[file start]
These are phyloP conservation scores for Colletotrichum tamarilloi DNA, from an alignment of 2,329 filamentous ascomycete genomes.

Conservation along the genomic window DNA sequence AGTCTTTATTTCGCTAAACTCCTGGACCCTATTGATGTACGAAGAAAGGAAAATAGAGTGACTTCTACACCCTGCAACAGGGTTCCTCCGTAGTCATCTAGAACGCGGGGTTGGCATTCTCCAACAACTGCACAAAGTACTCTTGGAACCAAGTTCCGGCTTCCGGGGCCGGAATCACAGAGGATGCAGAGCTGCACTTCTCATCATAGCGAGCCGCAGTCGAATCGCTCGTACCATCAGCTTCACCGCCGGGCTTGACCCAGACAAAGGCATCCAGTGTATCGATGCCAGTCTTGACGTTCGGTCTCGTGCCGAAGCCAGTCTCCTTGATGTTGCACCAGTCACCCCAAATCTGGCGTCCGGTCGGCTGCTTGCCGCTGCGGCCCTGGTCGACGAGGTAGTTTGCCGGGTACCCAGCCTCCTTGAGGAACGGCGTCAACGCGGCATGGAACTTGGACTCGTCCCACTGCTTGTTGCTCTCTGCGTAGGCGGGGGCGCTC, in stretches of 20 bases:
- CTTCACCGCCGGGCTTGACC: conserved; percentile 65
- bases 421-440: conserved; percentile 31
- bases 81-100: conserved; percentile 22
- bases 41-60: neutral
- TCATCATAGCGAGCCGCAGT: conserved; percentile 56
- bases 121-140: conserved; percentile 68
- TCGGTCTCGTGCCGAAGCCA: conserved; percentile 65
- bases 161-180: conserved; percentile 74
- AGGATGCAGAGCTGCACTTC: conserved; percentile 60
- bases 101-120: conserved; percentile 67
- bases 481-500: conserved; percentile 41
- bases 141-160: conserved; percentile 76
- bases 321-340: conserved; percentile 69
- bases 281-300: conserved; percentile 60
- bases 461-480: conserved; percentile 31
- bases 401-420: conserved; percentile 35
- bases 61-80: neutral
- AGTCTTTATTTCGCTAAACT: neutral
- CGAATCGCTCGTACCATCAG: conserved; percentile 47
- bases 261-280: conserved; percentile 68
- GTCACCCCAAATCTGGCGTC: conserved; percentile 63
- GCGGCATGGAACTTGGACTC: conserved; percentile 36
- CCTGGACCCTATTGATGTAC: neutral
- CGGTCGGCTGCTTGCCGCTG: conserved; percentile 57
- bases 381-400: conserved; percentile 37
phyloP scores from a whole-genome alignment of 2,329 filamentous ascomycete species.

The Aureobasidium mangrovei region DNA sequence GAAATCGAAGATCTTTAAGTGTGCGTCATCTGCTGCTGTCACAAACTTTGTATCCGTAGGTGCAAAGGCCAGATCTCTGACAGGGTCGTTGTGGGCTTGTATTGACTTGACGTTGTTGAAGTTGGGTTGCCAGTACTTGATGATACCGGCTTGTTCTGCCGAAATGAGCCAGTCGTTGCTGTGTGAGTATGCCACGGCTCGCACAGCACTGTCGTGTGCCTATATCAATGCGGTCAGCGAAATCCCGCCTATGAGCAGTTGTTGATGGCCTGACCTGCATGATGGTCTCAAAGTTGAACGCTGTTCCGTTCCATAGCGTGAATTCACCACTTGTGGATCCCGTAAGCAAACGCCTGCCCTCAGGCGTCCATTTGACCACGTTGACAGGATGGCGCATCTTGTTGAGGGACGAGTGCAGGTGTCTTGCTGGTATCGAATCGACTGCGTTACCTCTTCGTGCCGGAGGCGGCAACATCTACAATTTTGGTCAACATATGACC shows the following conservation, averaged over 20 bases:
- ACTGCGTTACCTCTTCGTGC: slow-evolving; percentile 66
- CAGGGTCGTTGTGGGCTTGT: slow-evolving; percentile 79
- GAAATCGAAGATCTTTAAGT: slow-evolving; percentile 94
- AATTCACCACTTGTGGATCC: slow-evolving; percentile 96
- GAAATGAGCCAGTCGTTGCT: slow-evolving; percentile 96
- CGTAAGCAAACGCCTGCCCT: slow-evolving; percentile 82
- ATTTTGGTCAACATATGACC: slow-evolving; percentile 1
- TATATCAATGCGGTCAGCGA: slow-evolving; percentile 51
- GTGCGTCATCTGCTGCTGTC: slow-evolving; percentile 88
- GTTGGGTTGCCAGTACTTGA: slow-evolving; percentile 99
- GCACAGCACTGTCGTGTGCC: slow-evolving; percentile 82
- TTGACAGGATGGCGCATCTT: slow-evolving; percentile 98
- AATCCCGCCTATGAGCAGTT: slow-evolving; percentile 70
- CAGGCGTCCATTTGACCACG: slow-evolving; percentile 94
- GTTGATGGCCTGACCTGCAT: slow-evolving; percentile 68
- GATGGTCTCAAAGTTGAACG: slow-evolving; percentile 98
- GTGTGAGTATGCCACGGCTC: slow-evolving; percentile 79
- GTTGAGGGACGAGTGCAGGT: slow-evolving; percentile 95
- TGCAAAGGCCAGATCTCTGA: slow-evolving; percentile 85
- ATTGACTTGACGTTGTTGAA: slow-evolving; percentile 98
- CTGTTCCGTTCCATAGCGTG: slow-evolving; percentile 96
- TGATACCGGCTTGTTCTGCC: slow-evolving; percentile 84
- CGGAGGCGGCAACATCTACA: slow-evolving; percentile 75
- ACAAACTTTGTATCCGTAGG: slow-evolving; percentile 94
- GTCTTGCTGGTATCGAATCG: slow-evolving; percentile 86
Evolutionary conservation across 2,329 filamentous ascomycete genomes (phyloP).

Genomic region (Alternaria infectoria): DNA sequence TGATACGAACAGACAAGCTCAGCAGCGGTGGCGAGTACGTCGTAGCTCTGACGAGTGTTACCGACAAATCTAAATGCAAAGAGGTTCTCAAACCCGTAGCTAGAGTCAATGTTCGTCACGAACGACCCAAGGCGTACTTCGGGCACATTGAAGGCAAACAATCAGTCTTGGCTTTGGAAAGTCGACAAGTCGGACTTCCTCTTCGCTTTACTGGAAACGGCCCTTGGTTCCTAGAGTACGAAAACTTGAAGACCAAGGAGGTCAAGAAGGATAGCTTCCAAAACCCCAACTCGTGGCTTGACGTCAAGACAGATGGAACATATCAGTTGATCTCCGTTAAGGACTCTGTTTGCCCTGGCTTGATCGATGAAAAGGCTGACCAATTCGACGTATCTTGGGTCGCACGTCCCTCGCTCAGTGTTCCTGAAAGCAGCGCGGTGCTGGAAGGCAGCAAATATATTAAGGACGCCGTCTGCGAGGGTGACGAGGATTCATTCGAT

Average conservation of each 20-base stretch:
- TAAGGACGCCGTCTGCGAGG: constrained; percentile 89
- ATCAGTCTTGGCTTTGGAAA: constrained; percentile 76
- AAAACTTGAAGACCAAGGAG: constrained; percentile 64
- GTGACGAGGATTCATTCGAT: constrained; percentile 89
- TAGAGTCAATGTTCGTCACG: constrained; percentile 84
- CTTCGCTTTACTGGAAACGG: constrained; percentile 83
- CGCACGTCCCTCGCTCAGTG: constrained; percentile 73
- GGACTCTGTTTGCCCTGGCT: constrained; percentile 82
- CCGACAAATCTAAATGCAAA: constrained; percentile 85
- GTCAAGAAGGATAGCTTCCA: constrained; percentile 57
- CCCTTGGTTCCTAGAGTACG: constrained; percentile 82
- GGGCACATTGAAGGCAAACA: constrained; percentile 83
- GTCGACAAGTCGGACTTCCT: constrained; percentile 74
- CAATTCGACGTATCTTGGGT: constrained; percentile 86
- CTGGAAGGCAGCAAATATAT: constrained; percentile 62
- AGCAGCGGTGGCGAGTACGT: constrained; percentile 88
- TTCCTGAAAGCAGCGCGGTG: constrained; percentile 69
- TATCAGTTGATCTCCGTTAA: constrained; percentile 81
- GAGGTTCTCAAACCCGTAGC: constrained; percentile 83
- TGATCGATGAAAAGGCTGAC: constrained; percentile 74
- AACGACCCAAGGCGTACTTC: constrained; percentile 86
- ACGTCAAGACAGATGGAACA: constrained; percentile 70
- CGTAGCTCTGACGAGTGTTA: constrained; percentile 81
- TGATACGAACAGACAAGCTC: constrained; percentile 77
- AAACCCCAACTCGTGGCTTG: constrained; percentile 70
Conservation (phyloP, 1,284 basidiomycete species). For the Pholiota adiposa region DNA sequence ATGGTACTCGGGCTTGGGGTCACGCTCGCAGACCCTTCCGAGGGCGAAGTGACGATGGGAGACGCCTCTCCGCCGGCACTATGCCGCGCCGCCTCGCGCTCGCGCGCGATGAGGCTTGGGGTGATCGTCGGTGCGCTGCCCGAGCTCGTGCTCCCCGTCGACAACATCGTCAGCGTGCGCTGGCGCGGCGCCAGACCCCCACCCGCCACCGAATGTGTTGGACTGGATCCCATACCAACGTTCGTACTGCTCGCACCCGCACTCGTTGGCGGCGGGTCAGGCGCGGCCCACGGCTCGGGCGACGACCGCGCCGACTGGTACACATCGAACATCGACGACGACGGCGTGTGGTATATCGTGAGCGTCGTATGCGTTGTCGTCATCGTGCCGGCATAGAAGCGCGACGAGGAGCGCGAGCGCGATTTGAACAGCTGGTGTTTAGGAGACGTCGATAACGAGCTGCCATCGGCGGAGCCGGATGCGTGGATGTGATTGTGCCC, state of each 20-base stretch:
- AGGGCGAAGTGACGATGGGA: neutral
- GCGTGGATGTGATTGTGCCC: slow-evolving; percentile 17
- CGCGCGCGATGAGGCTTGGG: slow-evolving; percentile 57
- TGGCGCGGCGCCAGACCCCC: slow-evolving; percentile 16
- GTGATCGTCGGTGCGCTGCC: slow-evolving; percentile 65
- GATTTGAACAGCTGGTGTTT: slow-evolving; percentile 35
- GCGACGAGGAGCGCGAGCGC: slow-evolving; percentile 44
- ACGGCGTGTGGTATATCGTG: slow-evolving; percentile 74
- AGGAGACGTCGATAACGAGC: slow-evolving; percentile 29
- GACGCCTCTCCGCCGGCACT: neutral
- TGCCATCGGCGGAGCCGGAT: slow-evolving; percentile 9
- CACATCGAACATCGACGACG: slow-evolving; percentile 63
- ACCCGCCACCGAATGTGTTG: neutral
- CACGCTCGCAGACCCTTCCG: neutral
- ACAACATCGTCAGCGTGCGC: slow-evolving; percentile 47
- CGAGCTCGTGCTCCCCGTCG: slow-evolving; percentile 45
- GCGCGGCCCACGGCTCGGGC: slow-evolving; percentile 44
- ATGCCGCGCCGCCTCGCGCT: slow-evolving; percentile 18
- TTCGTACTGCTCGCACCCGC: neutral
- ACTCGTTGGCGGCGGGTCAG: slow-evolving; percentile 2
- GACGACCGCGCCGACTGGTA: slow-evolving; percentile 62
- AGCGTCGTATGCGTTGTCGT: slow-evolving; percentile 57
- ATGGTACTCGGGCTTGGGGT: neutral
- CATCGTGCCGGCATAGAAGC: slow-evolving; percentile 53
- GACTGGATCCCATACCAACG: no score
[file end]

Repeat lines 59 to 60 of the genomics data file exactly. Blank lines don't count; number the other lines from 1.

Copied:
- ATCAGTCTTGGCTTTGGAAA: constrained; percentile 76
- AAAACTTGAAGACCAAGGAG: constrained; percentile 64